How Companies Can Trick You into Accepting Their Privacy Settings

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Privacy Settings

Our brains need to process a huge amount of information in a short amount of time. To make it easier on itself, your brain takes a few shortcuts to make this process easier and faster. User Interface and User Experience (UI&UX) uses these same shortcuts to guide users through an app or website. While in most cases they are harmless, sometimes they can exploit the user using “Dark Patterns”.

While not as ominous as they sound, Dark Patterns are still problematic. They are “…features of interface design crafted to trick users into doing things that they might not want to do, but which benefits the business in question.”

How do they work?

There is a pretty big list of ways companies can trick you into accepting something you might not want in the first place. Here is one example of how it can work:

Dark Pattern ExampleAt first glance when you see the above screen, it doesn’t seem like you have an option other than accepting a trial. The different plans are in cards of their own, with bright colours to draw your attention. It’s only when you look at the top right corner, with low contrast text, that you notice the “Continue with Free plan”. While a way out is available, it is practically hidden, tricking you into thinking that the way out does not exist.

How does this tie into privacy settings?

These practices do not stop there. A recent report highlights how the GDPR notice of both Google and Facebook, use dark patterns to trick you into accepting their privacy settings.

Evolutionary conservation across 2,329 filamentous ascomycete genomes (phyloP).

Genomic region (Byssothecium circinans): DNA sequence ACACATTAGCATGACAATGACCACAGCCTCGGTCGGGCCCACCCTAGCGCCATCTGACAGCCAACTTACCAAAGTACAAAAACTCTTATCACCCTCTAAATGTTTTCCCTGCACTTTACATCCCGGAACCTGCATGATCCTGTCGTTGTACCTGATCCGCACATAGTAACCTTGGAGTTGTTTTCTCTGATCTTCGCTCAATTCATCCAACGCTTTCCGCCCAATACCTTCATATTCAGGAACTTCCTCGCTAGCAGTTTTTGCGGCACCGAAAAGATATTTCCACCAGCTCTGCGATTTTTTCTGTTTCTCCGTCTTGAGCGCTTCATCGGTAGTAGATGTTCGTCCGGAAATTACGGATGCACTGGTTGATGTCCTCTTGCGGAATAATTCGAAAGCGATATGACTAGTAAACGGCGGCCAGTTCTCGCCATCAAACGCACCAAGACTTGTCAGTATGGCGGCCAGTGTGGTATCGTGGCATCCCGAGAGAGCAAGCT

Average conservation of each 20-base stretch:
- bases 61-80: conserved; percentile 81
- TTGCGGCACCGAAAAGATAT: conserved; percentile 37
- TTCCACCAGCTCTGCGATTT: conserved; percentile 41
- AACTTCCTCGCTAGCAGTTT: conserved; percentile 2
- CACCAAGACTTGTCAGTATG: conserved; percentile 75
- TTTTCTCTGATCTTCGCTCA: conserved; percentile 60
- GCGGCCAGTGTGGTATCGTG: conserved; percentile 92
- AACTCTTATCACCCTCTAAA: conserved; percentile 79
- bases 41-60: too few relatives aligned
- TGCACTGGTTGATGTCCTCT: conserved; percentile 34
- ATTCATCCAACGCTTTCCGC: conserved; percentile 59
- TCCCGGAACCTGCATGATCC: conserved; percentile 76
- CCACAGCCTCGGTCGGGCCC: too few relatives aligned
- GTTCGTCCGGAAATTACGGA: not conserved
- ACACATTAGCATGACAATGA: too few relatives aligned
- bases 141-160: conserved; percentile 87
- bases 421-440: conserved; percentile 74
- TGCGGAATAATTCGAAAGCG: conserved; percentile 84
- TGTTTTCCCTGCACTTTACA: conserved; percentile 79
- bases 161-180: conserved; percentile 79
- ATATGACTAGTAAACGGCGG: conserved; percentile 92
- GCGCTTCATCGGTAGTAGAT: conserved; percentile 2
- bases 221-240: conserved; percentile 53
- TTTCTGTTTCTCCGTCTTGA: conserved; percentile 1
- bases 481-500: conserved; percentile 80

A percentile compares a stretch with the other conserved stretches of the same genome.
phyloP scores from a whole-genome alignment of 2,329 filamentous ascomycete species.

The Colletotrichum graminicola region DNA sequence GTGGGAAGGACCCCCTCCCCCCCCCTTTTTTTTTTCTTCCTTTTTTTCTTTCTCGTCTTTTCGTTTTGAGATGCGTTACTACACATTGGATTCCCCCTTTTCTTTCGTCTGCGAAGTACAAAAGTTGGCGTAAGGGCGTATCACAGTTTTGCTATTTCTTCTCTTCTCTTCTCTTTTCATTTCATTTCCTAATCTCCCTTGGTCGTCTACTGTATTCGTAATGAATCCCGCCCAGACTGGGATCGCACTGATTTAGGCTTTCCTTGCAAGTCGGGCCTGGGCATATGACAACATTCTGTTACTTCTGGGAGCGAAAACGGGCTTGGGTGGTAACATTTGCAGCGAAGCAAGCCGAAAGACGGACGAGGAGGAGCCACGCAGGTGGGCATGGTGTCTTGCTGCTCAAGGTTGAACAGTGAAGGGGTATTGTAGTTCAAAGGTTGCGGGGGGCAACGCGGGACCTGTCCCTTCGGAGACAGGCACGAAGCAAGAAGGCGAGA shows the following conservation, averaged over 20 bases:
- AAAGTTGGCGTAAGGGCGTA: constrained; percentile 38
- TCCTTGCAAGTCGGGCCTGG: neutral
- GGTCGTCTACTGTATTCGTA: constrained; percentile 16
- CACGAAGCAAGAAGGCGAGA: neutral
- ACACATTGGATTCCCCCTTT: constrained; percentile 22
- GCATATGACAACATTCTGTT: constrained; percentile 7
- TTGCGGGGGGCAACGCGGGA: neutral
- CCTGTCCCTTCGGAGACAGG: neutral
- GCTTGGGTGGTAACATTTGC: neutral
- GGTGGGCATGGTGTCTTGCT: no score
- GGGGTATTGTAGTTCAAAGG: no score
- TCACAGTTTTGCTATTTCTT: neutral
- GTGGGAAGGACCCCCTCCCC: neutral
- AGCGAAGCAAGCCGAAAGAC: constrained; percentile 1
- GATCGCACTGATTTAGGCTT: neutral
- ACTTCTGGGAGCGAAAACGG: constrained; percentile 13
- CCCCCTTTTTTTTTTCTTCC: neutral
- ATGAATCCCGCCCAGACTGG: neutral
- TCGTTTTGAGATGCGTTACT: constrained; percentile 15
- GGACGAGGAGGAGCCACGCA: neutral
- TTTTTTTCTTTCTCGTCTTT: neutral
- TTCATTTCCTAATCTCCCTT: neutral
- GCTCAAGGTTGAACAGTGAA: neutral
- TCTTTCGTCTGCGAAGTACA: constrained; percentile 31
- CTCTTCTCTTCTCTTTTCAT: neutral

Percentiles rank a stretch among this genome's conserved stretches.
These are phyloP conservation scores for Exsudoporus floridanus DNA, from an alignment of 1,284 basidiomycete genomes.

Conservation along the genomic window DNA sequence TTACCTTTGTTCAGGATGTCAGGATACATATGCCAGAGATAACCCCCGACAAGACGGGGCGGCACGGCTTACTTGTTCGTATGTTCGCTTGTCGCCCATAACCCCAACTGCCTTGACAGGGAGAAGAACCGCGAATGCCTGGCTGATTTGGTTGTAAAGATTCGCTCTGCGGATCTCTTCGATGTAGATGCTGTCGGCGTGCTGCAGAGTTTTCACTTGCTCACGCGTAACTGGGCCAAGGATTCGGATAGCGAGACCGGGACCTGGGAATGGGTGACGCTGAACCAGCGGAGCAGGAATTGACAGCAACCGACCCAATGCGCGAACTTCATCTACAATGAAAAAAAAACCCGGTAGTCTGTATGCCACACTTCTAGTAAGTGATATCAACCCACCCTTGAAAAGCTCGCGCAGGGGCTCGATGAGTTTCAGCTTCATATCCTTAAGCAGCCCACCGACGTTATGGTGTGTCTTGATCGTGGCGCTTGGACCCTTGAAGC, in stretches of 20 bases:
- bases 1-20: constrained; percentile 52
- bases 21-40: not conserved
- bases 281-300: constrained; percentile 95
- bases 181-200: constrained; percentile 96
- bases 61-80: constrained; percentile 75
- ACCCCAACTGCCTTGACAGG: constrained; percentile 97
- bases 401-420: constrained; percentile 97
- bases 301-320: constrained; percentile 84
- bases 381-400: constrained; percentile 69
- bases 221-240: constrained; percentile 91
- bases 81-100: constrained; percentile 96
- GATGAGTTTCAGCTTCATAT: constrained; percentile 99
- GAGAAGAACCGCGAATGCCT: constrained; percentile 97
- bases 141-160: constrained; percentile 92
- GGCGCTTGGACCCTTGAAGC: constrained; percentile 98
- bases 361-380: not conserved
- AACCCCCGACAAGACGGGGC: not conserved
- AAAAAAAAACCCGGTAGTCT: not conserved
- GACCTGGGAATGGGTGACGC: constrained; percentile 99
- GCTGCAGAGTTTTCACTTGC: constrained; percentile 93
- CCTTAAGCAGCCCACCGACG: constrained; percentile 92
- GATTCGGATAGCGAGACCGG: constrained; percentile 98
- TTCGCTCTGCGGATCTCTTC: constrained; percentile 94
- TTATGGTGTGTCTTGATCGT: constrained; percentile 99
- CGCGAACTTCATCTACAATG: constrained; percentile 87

Facebook GDPR Popup

A central part of GDPR is consent. Without it, companies have no right to collect, store or use your data. On Facebooks GDPR notice, “Accept and Continue” is in a bright blue button. “Manage Data Settings” on the other hand, is in a white button with very little contrast with the background. Psychologically, you are automatically drawn towards the blue button. Another bias that is exploited is that we tend to prefer short-term rewards over long-term rewards. Pressing accept and continue will mean that you’ll avoid the admittedly boring process of checking your privacy settings. And Facebook is by no means the only one. Google also hide their privacy settings behind a slightly less attractive button.

Google GDPR Notice

And in all of these cases, the least privacy-friendly options are turned on. This means that if you do not want any of your data collected, you need to manually go through all of these menus, turning them off one by one.

Of the 3 companies that the report mentions, only one, Microsoft, make the options obvious and transparent.

Microsoft GDPR

After a recent Microsoft update, you were probably met with this screen. They very plainly give you the option of not collecting any data. They do try and push you into pressing yes with how they word the explanation. But to their credit, they do not turn them on by default and expect you to navigate menus to turn them off.

What can we do about them?

Unfortunately, not much. But, knowing about these patterns will make it easier for you not to fall for them. Until then, make sure to go through your privacy settings, I know it’s boring. But going through, and understanding what companies are collecting will avoid any nasty surprises if this information falls into the wrong hands.

Have you seen any companies using these tricks? Would you like to see them gone? Let us know in the comment section below.

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